In The Driver's case, it's a crime movie that pares every element of its plot down to its archetypal form, with characters that are nameless representation of their functions with no actual backstory even suggested (Hill often seems to prefer archetypes to characters). In this context, a film like The Driver actually looks like the Platonic Ideal of an 80s movie despite being made at the tail end of the 70s. Here, the hyper-realism and conscious grittiness of the older era turns into cool stylisation and a filmic language so composed (highly fitting for a main character who is always in control of himself when he is behind the wheel of a car) even the film's most chaotic car chases never look chaotic.

There's a distance between Hill's camera - and with it the audience - and the things it depicts that could - and later on, in different films, did - kill a film through its sheer lack of emotionality but here, this distance is exactly the point, as it mirrors Driver's cold, possibly sociopathic (really, he's closer to Westlake's Stark than most of the characters in actual Stark adaptations are) distance that enables him to live the life he leads in the way he leads it. The audience does share in Driver's emotions, it's just that he doesn't have many.

Ryan O'Neal is quite a clever bit of stuntcasting for a role that turns his weaknesses, an aura of professionalism and emptiness and the inability to emote convincingly, into the central points of his performance. And say what you will against O'Neal, he does hold his void-like ground against Dern and Isabelle Adjani, both much more classically able actors.

Oh yeah, the night car chases under neon lights are pretty great, too.

Sunday, May 26, 2013

Icy May (& SyFy vs The Mynd): Yeti: Curse of the Snow Demon (2008)

We agents of M.O.S.S. defy your oppressive assumptions about seasons in the northern hemisphere. To prove you (yes you!) wrong, May will be all about ice, snow and everything cold for us. Everything is better in winter, after all. This time around, I take a look at yet another SyFy movie. To my defence: it was the closest Yeti movie I hadn't watched.

A US college football team is on its way to Japan for some sort of big college football match (don't say the script doesn't start on improbable sounding excuses early). Alas, a digital storm - those are really bad for digital planes, let me tell you - hits at a bad moment, and their plane crashes high in the Himalayas. You know, the part of the Himalayas that's too high for helicopters to work but that's full of pretty Canadian looking trees quite above the actual tree line. This, as we have already learned from a pre-credit sequence, is also the part of the Himalayas where Yetis live.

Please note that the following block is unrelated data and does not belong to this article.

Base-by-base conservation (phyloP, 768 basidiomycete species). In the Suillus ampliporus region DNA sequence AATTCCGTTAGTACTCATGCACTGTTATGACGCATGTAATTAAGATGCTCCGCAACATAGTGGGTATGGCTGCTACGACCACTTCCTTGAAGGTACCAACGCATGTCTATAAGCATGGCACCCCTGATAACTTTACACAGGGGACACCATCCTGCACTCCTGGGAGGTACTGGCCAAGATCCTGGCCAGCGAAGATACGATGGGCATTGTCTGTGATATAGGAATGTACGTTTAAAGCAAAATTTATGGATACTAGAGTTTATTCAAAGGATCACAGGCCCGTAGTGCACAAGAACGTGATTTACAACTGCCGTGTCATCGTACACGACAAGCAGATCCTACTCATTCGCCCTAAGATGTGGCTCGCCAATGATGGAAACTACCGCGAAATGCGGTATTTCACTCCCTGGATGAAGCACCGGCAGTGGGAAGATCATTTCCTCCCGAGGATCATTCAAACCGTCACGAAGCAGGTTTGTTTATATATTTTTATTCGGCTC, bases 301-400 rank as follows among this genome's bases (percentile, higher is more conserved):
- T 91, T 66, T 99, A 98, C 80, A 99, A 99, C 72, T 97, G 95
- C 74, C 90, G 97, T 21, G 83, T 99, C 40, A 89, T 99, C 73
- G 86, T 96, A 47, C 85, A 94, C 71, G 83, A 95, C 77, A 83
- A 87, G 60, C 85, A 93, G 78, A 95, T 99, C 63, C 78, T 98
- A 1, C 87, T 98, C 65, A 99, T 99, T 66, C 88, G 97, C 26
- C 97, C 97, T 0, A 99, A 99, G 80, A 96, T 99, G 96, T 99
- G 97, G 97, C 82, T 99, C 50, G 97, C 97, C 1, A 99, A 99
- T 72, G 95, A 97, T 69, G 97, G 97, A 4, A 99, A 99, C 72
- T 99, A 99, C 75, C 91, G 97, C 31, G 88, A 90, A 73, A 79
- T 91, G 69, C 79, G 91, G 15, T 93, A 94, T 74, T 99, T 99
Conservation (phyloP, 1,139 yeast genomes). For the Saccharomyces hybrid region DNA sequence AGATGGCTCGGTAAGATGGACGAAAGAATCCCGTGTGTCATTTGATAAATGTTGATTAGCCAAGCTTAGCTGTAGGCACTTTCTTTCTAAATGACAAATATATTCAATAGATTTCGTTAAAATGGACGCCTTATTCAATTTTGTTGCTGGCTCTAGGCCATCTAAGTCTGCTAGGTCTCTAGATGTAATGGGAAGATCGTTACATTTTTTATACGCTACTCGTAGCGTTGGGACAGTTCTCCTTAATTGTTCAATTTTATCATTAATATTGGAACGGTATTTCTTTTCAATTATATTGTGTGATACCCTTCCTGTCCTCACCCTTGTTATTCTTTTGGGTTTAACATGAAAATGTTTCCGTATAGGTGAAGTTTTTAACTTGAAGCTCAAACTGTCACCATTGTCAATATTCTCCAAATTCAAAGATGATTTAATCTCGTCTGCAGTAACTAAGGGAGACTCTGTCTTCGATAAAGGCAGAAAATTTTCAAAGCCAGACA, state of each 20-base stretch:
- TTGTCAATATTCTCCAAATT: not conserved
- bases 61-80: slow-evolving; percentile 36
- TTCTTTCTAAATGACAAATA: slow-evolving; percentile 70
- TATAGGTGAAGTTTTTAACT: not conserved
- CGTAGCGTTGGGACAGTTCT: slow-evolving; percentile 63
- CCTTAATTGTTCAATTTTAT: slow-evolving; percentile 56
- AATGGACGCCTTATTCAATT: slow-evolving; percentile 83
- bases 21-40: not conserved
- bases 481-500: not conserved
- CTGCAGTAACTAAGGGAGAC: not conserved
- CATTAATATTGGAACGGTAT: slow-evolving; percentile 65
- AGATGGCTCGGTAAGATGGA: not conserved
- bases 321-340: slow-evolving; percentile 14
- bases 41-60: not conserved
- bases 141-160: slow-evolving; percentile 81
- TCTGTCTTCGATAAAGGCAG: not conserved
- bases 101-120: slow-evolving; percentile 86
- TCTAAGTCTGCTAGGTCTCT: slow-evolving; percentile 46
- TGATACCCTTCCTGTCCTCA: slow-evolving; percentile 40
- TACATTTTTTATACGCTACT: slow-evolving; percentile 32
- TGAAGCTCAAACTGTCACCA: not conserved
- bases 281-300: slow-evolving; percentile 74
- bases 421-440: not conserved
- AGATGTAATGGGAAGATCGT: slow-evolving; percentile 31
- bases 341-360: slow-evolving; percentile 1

However, before our heroes - star quarterback Peyton (Marc Menard), training assistant or whatever Sarah (Carly Pope), mandatory jerk Ravin (Adam O'Byrne) and assorted hangers-on - will encounter the hairy menace, they'll have to cope with their own inadequacies as plane crash survivors, namely a total inability to keep fires of a decent size going even though their plane crash site is right next to a whole lot of trees, their crap hunting skills (only one rabbit dies during their stay; and they're actually hunting for the elusive Himalayan squirrel), and the fact that jerk face Ravin is already talking cannibalism when we're just halfway into the movie and before he has even eaten the chocolate he's hidden away; I blame Alive for the latter.

So, even without the irritable and always hungry Yetis, survival chances for what goes as "our heroes" are pretty slim.

On the positive side, there's a rescue operation under way. However, because there's just no room for minor actors when the principals are already bad enough, said operation consists of two people (Ona Grauer and Peter DeLuise) hiking through the area, which isn't exactly the sort of thing I'd hope for from my rescue operations.

So yeah, as you may have already surmised reading the above, Yeti is one of those SyFy movies where nobody bothered to apply even those parts of simple logic to the script that wouldn't have cost them a penny, a problem that hits the film particularly hard during its first half when our protagonists are mostly occupied with a not very clever child's idea of survival. It's one thing to have people act incompetent in dangerous situations - a football team isn't after all where you'd look for survival specialists - but it's quite another to pretend that they're making any kind of effort when clearly they don't. In this regard, it also isn't exactly helpful that the film - directed by the usually at least decent Paul Ziller - never manages to sell the dangerous circumstances the characters supposedly find themselves in as more dangerous than a camping trip in British Columbia. All this - and the not exactly great acting - makes it quite difficult to take the characters' plight in any way seriously, even when one is willing, as I generally am, to make certain allowances for low budget affairs like this. Discussions on the "don't eat my dead brother" level don't exactly help there.